Nancy's Notes From Florida

Author Nancy J. Cohen discusses the writing process and life as a Florida resident.

The Evil Mind

Posted by Nancy J. Cohen on October 13, 2012

Rick David, a licensed Florida mental health therapist for over thirty years, spoke at the Florida Romance Writers monthly meeting in Fort Lauderdale on “Inside the Mind of Evil”. First he differentiated between a sociopath and a psychopath. The sociopath lacks empathy and remorse and is fueled by narcissism. He has feelings of omnipotence and is ego-centric. These people may be criminals but “not all sociopaths are psychopaths.”

Psychopathy means mental illness. The psychopath may be a sociopath with a mental illness, usually psychosis in that he’s out of touch with reality or living in a fantasy world of his own creation. All psychopaths are not criminals.    3836602_med

Killers objectify people and see them as things to bring gain. These psychopathic killers are incapable of meaningful relationships. They lack remorse in their actions. They can be deceitful, impulsive, and glib. Power, control, and fear are their motivators. They are cold and calculating. Many have early behavioral problems as noted below. They can look at you with a steely, predatory stare (or they can be as friendly as the guy next door). Usually they’ll project blame onto others. Killing fills their emotional void, and it may be the only way they can feel anything. Drugs and alcohol are often involved. If anti-social behaviors are mixed in, they may be the loner type, avoiding social contact with others.

Behaviors in children that may be warning signs when taken to the extreme can be testing limits, kids described as difficult or “different”, young people to whom consequences mean nothing. Aggression, bullying, and lying may be evident. A pattern of hurting animals or setting fires may be signals that this person needs intervention. Also, not every serial killer has had an abusive childhood. Even kids from happy families can take a turn to the dark side.

When writing crime fiction or romantic suspense, the writer needs to get inside the mind of evil. These behavioral factors should help you create your villain. Remember that he thinks differently from normal people and rationalizes his internal fantasy. Better we should meet him on the page than on the street.

21 Responses to “The Evil Mind”

  1. Very interesting post, Nancy! I used to work with convicted felons when I worked in forensic psychology. Love your “Notes from Florida” –I hope everyone signs up!

    • Eileen Gabriel said

      Kinda makes me wonder…An old boyfriend once saw me fall down in a parking lot during a rainstorm and he didn’t even run to help me. He just laughed and stood there. Hmmm. Why didn’t I see it right then?

  2. Love to talk about character development. Thanks for sharing!

  3. David Wainland said

    It was an interesting talk. Sorry I left just before it ended. I had a murder scheduled at one.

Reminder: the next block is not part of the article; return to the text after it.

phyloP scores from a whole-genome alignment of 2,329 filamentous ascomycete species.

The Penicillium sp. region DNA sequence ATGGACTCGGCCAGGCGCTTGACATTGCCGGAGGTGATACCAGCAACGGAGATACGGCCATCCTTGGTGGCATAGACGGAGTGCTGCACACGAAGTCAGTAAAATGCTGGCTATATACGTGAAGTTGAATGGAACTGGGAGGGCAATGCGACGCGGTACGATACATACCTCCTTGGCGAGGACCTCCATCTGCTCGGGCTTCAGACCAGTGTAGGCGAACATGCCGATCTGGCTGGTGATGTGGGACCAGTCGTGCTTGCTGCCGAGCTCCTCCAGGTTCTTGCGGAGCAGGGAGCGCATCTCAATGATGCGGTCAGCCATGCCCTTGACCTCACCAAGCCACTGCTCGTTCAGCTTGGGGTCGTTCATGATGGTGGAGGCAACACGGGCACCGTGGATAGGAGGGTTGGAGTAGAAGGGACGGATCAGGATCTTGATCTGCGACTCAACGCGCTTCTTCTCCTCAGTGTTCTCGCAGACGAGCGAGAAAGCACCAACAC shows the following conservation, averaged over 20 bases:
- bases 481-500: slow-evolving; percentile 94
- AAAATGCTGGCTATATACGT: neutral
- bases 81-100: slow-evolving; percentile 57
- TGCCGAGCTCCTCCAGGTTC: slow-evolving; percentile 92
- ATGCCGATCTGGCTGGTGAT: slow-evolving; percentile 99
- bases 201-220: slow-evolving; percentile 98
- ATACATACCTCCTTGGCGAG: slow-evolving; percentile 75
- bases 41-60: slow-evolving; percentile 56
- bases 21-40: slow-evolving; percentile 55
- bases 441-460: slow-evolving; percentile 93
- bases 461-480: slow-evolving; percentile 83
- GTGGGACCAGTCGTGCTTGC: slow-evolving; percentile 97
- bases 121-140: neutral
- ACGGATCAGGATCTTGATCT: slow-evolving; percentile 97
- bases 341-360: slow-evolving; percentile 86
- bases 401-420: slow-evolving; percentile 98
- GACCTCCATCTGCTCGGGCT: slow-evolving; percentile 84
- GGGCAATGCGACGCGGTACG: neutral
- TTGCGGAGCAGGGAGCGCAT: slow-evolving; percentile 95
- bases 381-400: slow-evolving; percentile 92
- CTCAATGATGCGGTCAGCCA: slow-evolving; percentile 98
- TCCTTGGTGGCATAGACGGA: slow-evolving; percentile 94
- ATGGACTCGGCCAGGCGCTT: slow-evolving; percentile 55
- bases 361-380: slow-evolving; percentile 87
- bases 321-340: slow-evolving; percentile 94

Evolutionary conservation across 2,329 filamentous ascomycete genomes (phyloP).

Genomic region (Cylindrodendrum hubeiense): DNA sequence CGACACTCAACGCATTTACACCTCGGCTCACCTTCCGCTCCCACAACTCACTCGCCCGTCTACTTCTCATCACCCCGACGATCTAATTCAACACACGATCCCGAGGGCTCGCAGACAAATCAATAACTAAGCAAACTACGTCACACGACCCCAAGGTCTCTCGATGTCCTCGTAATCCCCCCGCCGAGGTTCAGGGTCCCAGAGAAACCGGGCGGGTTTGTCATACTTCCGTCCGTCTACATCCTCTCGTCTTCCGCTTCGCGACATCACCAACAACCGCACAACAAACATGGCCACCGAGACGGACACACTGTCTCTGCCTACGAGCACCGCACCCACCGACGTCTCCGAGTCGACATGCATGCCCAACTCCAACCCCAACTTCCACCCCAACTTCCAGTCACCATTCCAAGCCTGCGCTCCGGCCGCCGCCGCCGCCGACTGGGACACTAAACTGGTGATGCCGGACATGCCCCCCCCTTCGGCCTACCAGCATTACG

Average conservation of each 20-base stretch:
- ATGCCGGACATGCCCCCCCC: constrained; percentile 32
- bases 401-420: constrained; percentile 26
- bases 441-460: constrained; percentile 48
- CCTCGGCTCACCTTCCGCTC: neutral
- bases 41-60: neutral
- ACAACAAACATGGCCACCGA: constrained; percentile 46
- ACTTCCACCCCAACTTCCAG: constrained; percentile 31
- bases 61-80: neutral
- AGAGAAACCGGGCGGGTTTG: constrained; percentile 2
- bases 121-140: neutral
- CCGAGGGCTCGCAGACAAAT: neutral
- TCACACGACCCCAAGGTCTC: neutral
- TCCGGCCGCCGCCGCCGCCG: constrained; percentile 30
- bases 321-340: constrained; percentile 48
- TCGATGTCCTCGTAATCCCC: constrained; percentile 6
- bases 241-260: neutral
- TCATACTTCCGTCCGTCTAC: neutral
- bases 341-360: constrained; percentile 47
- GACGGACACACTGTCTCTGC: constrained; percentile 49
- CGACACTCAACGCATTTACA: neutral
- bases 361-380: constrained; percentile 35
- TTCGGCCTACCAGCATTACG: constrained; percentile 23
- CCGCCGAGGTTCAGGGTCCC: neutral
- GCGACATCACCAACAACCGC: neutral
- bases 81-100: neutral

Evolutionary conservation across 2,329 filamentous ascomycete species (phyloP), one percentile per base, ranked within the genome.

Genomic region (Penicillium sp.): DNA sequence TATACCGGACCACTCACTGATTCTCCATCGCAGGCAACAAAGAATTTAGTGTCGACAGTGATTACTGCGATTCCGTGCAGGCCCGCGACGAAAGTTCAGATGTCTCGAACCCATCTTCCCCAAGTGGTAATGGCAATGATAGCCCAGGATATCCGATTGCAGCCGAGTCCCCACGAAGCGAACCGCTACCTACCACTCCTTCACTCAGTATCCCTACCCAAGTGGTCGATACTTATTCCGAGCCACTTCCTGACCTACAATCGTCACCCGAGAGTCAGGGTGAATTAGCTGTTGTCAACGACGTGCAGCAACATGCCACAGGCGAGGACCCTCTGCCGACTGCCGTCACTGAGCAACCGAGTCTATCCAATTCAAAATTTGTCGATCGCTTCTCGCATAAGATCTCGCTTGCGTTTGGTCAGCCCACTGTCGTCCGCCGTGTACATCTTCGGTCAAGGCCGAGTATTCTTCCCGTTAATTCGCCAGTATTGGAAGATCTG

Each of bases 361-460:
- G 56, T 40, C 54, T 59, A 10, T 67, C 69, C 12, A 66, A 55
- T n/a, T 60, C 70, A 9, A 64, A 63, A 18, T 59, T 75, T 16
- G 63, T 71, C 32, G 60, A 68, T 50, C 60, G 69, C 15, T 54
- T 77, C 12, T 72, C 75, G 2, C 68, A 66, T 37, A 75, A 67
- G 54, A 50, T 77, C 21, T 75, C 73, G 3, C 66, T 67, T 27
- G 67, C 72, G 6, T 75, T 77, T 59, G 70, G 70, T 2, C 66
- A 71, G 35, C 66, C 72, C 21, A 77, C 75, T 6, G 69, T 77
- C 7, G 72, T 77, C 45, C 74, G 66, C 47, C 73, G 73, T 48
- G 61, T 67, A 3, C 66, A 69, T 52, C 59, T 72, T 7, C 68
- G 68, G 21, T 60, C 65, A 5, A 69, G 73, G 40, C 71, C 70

4. This talk helped me improve my mystery synopsis. It was fascinating, and a bit scary to listen to Rick.

  5. Haha, David, very funny! I’d better bring my mace and pepper spray if you’re at the next meeting.

  6. Mary, you have experience in this arena. Anything you’d like to add about the criminal mind?

    • Nancy, I think the issue of “blaming others” that Rick mentioned is really key. I saw this again and again. And the total lack of empathy is chilling. I once wrote a piece for RWA on “Creating the Perfect Predator– tips from a forensic psychologist.” I keep meaning to put it on my website. I used clinical information on ociopaths, collected from my own case files and I blended it with examples from current thrillers–all the big name authors you can think of–and talked about how they got it “right.” If anyone wants the article, I can send it as a Word document. Also, if you ever need a guest speaker for your chapter meetings, Nancy, I’ll be in Ft. Lauderdale in February–I”d love to meet you!

  7. Oh, Eileen, I can see how someone might laugh in that situation, like a comic pratfall, but then your guy should have asked if you were okay or needed assistance. Probably didn’t even occur to him if you picked yourself back up.

    • Eileen Gabriel said

      No, he didn’t ask if I was okay. Actually, I don’t see how someone falling in a rainstorm is funny in any way. Maybe mystery writers eventually think like those they write about?

  8. monarisk said

    Nancy, thank you for summarizing and posting Rick David’s talk. Very interesting.

  9. Thanks for sharing, Nancy. I’m interested in criminal profiling. It started out as research for my romantic suspense stories, but it’s intriguing study for nonwriters, too.

  10. Cheryl, if you get a chance, read something by Stanton Samenow…he’s an expert on sociopaths and has an interesting take on them. He feels that they can’t be rehabilitated because the whole idea of “rehab” suggests going back to an earlier state of being. And with sociopaths, there is no earlier state to go back to–their way of seeing the world has been warped from day one. Therapy with them is useless, I can certainly attest to that, after spending two years in forensic work. It’s a fascinating field, you’re right!

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